With its diverse metal resources, Africa has recently been in the spotlight. The focus in this case is lithium-ion, and Africa has abundance of it, the ‘new gold’ if you may.
This scramble for Africa recycles itself into an increasing demand for lithium deposits needed for electric cars’ technological revolution to the automobile industry, and pursuit of green energy for the sustainable future.
Electric vehicles on average, have a lower carbon footprint over their lifetime than automobiles and trucks with typical internal combustion engines, according to experts.
Even though most of the world’s electricity systems still run on fossil fuels like coal or oil, and electric vehicles rely on that energy to charge, it was discovered that driving an electric car is healthier for the environment in 95 percent of the world. This was published by researchers from the Universities of Cambridge, Exeter, and Nijmegen in the Netherlands.
Following the green cooperation between China and Europe, electric vehicles and renewable energy sources have become accessible more than ever.
This reflected in the International Energy Agency’s (IEA) forecast that a surge in electric vehicles is expected before the end of the decade from 11 million cars sold to an astronomical 145 million sold.
Electric Vehicles need Africa’s Lithium
While South America and Australia own more than half of the world’s lithium reserves, attention is turning to Africa underutilised mineral resources – with China taking peculiar interests since its produces 80% of the world electric vehicles.
Last year, the Democratic Republic of Congo launched the Manono Lithium-Tin Project. The mine will require a projected capital investment of around £391.2 million ($545.5 million) upon completion, and is expected to be in operation for 20 years.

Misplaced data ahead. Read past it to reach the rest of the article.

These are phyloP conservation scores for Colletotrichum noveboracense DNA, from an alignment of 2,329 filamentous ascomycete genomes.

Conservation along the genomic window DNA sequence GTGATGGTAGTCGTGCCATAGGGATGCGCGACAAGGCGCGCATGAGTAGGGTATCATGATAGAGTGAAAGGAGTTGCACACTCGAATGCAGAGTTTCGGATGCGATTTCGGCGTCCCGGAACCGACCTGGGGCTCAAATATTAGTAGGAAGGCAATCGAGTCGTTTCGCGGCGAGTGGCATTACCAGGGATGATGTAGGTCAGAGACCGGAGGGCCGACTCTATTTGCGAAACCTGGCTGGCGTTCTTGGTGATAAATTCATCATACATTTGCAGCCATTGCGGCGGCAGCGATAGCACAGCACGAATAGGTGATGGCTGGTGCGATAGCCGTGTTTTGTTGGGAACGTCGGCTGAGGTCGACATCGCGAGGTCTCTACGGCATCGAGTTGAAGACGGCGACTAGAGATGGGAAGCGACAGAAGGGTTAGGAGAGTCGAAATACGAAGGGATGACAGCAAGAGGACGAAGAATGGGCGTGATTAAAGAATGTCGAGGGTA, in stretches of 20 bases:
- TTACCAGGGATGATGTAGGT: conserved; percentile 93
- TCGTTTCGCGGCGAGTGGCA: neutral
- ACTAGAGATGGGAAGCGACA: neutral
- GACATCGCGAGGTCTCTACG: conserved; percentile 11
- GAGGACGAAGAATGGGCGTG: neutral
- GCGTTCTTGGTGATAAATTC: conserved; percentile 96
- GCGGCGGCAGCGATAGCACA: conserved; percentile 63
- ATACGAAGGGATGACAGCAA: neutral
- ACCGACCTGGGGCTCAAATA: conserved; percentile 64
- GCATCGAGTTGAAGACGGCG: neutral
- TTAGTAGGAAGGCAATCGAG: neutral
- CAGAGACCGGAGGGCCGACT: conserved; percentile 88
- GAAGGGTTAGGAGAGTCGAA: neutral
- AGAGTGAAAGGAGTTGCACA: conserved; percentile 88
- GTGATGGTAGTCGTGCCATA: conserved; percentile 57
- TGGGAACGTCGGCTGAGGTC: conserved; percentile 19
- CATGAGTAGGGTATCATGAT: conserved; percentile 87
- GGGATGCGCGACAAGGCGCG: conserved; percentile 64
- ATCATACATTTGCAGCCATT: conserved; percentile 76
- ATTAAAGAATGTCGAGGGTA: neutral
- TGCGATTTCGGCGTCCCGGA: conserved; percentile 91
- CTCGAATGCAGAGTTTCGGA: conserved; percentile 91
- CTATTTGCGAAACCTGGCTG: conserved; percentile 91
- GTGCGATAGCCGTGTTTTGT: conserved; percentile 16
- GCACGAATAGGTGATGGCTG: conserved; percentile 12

The project is an open-pit mining project thought to be one of the world’s greatest LCT (lithium, caesium, tantalum) pegmatite deposits. However, Chinese mining company Zijin is currently locked in a court struggle with Australia’s AVZ minerals for control of the Manono mine in the country’s east.
Congo is an essential supply of resources for the renewable energy transition. It is the world’s largest producer of cobalt and has huge lithium reserves, both of which are important components in electric vehicle batteries.
Chinese corporations have moved quickly to acquire supply from the central African country, controlling roughly half of Congo’s cobalt output.
China is also purchasing mines in Zimbabwe, which has enormous undeveloped mineral deposits. Chinese company, Zhejiang Huayou Cobalt is investing $300 million in the Arcadia Lithium mine outside of Harare, which it recently purchased.
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The funds will go toward building a factory that can process 400,000 metric tonnes of lithium concentrate per year. Other firms that have made lithium investments in Zimbabwe in the last year include Shenzhen Chengxin Lithium Group and Sinomine Resource Group.
However, as more companies dabble into electric vehicles, the demand for lithium has risen driving its cost to an almost 500% increase from source in the past year.
Yet in 2020 alone consumers spent $120 billion on electric car purchases, expected to shoot even higher overtime – providing a stock-high investment portfolio for countries with the minerals.